Clear examples of tools used to artificially ignite fire are absent in the archaeological record until the mid- to late Upper Palaeolithic. One explanation for this is that hominin groups up to this point were simply fire users, dependent on the environment to provide conflagrations for exploitation, as opposed to fire producers. An alternate scena...
Article
Full-text available
Archaeological excavations were conducted in northeastern Missouri during the summer of 2008 by the University of Iowa Office of the State Archaeology (OSA) for the Rockies Express-East pipeline (REX-East). This article presents the results of fieldwork at 23PI294 (Figure 1). These excavations yielded over 50,000 artifacts spanning thousands of yea...
Conference Paper
Full-text available
This poster discusses the geomorphology of site 23PI294 located in the lower Salt River valley in northeast Missouri. Site 23PI294 is a prehistoric multicomponent site with a rich and complex geomorphic history that can be attributed to the close proximity of the site to the confluence of the Mississippi and Salt rivers, as well as its position wit...
Conference Paper
Full-text available
Archaeological investigations were conducted on three presumed Late Woodland period sites, 13LN315, 13LN316, and 13LN323, located within the Palisades-Dows Nature Area, Linn County, Iowa. This study was conducted as a field school under the joint auspices of the University Of Iowa’s Office of the State Archaeologist (OSA), Iowa City, and Cornell Co...
Conference Paper
Full-text available
Chemostratigraphic analysis of palustrine carbonate beds in the Cedar Mountain Formation of Eastern Utah has yielded carbon and oxygen isotope data that 1) capture a carbon isotopic excursion curve that is believed to coincide with Oceanic Anoxic Event 1b described by existing oceanic core data, which demonstrates a link between marine, atmospheric...
Conference Paper
Full-text available
Palustrine carbonate beds in the Early Cretaceous Cedar Mountain Formation of Eastern Utah capture the Aptian-Albian record of carbon isotope excursions associated with Oceanic Anoxic Event 1b, indicating a coupling between marine, atmospheric, and terrestrial carbon reservoirs during a dynamic period of global change. Peak d13C values greater than...

Questions

Question (1)
Question
I don't mind where in the world it is, so long as it's OLD! Linked sources are very welcome. Thanks!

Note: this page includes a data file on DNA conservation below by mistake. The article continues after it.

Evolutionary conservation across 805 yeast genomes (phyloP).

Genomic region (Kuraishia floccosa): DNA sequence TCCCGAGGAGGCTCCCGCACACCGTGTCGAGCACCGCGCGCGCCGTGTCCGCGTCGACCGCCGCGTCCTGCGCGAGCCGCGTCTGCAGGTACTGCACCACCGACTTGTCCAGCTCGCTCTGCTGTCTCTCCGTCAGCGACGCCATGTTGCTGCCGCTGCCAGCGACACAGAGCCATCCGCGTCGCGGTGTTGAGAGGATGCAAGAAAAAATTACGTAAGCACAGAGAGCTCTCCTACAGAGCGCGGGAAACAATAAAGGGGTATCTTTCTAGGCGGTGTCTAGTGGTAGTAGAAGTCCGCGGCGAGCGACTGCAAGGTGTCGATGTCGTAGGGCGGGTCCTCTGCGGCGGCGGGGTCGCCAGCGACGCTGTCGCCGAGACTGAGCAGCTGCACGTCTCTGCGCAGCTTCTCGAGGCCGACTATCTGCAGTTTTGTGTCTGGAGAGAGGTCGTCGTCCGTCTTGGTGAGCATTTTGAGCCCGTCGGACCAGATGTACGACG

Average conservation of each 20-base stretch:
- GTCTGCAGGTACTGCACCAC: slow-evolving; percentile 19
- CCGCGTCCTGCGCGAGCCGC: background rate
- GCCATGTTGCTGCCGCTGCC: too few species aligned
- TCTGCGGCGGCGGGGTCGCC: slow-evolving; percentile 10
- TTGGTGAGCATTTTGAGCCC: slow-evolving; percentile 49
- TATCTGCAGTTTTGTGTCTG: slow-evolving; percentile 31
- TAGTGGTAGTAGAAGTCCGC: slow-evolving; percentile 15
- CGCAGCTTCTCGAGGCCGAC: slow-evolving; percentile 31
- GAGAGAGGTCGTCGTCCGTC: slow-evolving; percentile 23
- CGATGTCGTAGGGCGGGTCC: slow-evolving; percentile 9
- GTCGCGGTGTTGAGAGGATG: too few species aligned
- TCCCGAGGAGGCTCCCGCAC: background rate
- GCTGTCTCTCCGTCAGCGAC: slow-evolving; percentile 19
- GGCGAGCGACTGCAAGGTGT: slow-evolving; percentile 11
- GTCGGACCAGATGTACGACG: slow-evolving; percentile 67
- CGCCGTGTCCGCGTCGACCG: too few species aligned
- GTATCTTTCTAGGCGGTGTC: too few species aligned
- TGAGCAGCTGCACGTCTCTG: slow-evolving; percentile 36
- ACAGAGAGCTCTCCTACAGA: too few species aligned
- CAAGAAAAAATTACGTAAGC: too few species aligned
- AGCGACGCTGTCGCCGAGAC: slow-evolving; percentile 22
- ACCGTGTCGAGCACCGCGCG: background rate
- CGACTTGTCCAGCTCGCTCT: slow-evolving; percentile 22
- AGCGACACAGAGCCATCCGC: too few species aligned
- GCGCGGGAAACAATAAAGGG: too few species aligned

Projects

Projects (2)
Project
It is generally taken for granted that fire use was a ubiquitous feature among the warm-adapted Homo sapiens (i.e. early Upper Palaeolithic groups) moving into Ice Age Europe ca. 45,000 years ago, but this is hardly supported by the archaeological record. Neandertals used fire regularly, yet the idea that they were able to produce fire at will remains heavily debated. Conversely, the claim that the modern humans were making fire is virtually uncontested despite the lack of direct archaeological evidence. This project addresses this claim and confronts this double standard using a two-pronged approach to fire use among early Upper Palaeolithic peoples: (1) The first objective is to compile a large body of relevant data (hearths, charcoal, fire-affected lithics, etc.) from minimally 300 Upper Palaeolithic sites dating to ca. 45,000–20,000 years ago. These data will help to diachronically explore trends in anthropogenic use and functions of fire. Such a dataset (similar to that compiled by Roebroeks and Villa in 2011 for the Lower–Middle Palaeolithic) is sorely lacking for the Upper Palaeolithic. (2) The second objective is to identify early Upper Palaeolithic fire-making tools, at present virtually unknown. Flint ‘strike-a-lights’ were struck against the mineral pyrite to make sparks, producing distinctive use-damage identifiable through microwear analysis. The applicability of chemical analysis for identifying associated residues will be investigated in the process. In brief, a comprehensive database of fire evidence in combination with a focussed search for fire-making tools will together test the long-held but unproved notion that fire-making was ubiquitous and essential for early Upper Palaeolithic peoples moving into and surviving in Ice Age Europe. This project is funded by the Netherlands Organisation for Scientific Research (NWO) through the Veni Innovational Research Incentives Scheme.